Goalkeepers are mad

They're not the "characters" we've been told they are, claims Matt Nation

Dave Lee Travis used to host a Sunday morning radio show in which he complimented every caller on having a sense of humour “every bit as warped as mine”. The caller would then assure DLT that this couldn’t possibly be true, DLT would then, pricelessly, call him a “pilchard”. And with hardly a thigh being slapped, this naked self-promotion gradually led us to believe that DLT was the funniest man in Britain.

DLT’s spin doctors, or whatever they were called then, must have been moonlighting at the FA, since DLT’s self-promotion to the status of comedian laureate coincided with the equally mystifying idea that you had to be out of your tree to be a good goalie, or any goalie at all.

Goalkeepers, and only goalkeepers, were sud­denly the “characters”, the ones who make the jokes about the streaks of dried washing powder on the kit, the ones who would start a scrap in the chip shop, the ones who would set the chairman’s newspaper alight while he was reading it.
For many years, it was Sepp Maier who was held up as the flakiest of them all. However, his madness appeared to be based exclusively on a pair of over­-sized gloves and a quarterly photo with the ball stuck up his jersey. And even then, it was only at the training ground; in all the finals he played in with Bayern and Ger-many, he was about as dippy as a Harvard grad-uate at a job interview.

If Maier’s mad­ness was fraudulent, at least he was giving it a go. The eccentricity gene that is commonly be-lieved to prevail in all inhabitants of the British Isles appears to have always given the men be-tween the sticks a particularly wide berth. Although it’s otherwise impossible, if not illegal, to say a bad word about him, Pat Jennings, for example, always came across as wan-ting desperately to swap his green jersey and goalmouth for a chunky sweater and a rocking chair and the chance to tell stories about fishing smacks. Ray Clemence and Peter Shilton allowed themselves to be embroiled in a love triangle of indecision, with libertine Ron Greenwood at the apex, and you didn’t hear a peep out of them; no spitefulness daubed on walls, no contract beatings, no pints of beer over the head, nothing except the silence of mollification.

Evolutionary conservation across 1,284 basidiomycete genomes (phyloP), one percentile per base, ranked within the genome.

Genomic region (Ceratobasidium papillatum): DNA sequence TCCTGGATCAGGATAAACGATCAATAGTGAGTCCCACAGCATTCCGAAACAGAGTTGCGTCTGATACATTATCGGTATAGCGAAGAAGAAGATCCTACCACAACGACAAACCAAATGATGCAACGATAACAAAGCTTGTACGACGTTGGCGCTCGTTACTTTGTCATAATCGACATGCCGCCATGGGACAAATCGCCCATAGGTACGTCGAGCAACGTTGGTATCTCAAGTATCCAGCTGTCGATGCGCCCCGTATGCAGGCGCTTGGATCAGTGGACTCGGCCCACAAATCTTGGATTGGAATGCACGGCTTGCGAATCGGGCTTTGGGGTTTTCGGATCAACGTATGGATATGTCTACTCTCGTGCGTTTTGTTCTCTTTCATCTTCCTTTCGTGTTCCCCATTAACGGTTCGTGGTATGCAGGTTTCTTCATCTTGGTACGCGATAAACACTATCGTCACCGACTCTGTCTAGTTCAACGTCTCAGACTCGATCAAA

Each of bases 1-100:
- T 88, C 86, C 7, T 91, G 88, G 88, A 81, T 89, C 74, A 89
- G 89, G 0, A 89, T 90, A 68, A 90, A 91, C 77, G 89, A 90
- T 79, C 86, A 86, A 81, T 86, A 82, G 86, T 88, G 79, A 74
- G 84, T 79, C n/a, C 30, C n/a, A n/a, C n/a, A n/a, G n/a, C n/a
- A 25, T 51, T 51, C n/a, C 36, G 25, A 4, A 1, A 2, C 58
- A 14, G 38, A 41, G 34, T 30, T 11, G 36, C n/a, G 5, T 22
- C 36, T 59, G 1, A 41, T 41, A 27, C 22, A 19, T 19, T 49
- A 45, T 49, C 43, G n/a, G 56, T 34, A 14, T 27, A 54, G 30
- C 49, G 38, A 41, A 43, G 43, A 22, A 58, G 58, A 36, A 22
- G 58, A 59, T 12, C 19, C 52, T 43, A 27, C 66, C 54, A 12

Bruce Grobbelaar had lots of very good games, a few spectacularly bad ones and once gave an interview for Football Focus wearing a cap with a three-dimensional duck on top of it. John Burridge apparently watches televised football wear-ing his kit, just like a lot of grown men do. Even the incontro-vertibly extrovert Peter Schmeichel was nothing but a bullying old crosspatch who hollered so much only because he knew he could fill in everybody he was hollering at.

The list of stodgy keepers is probably endless since, as Mr Glanville once pointed out, they are not mad, they are just different. This difference probably stems from always being the most vulnerable member of the team, a status that has been reinforced since the changes in the back-pass rule. We’ve all seen goalkeepers quaking when the ball arrives at their feet, with their little faces wearing the look of a child sitting on Santa’s knee for the first time. And it must be awful: if I were a professional footballer who couldn’t actually play football, I’d be rolling my eyes, frothing at the mouth and out-madding the most desperate of draft-dodgers if it meant that attention would be distracted from my inadequacy.

There have only ever been two genuinely padded-cell rabid goalkeepers. One was Ramon Quiroga, the Peruvian El Loco, who used to jump on opponents in the centre-circle at a time when goalies had to fill out a chit in triplicate before leaving their six-yard box. The other was my Uncle Len, not because of anything he did on the pitch, but because he used to recite Harry Worth sketches to me when I was a kid, and then belt me if I didn’t laugh.

The rest of them have to make do with “you don’t have to be mad to work here” stickers on their dressing room pegs and with the celebrity bit-part status that I once heard a pub drum­mer admit to, which could equally apply to goalkeepers: “I just bang about at the back and try to keep it all together.” Goalies can’t afford to be detached, they can’t afford to go off and do solos, otherwise they’ll lose their job. They may think they’re Keith Richards, and they may tell their kids that they’re Keith Richards, but we know, and they know, that they’re really Charlie Watts.

From WSC 158 April 2000. What was happening this month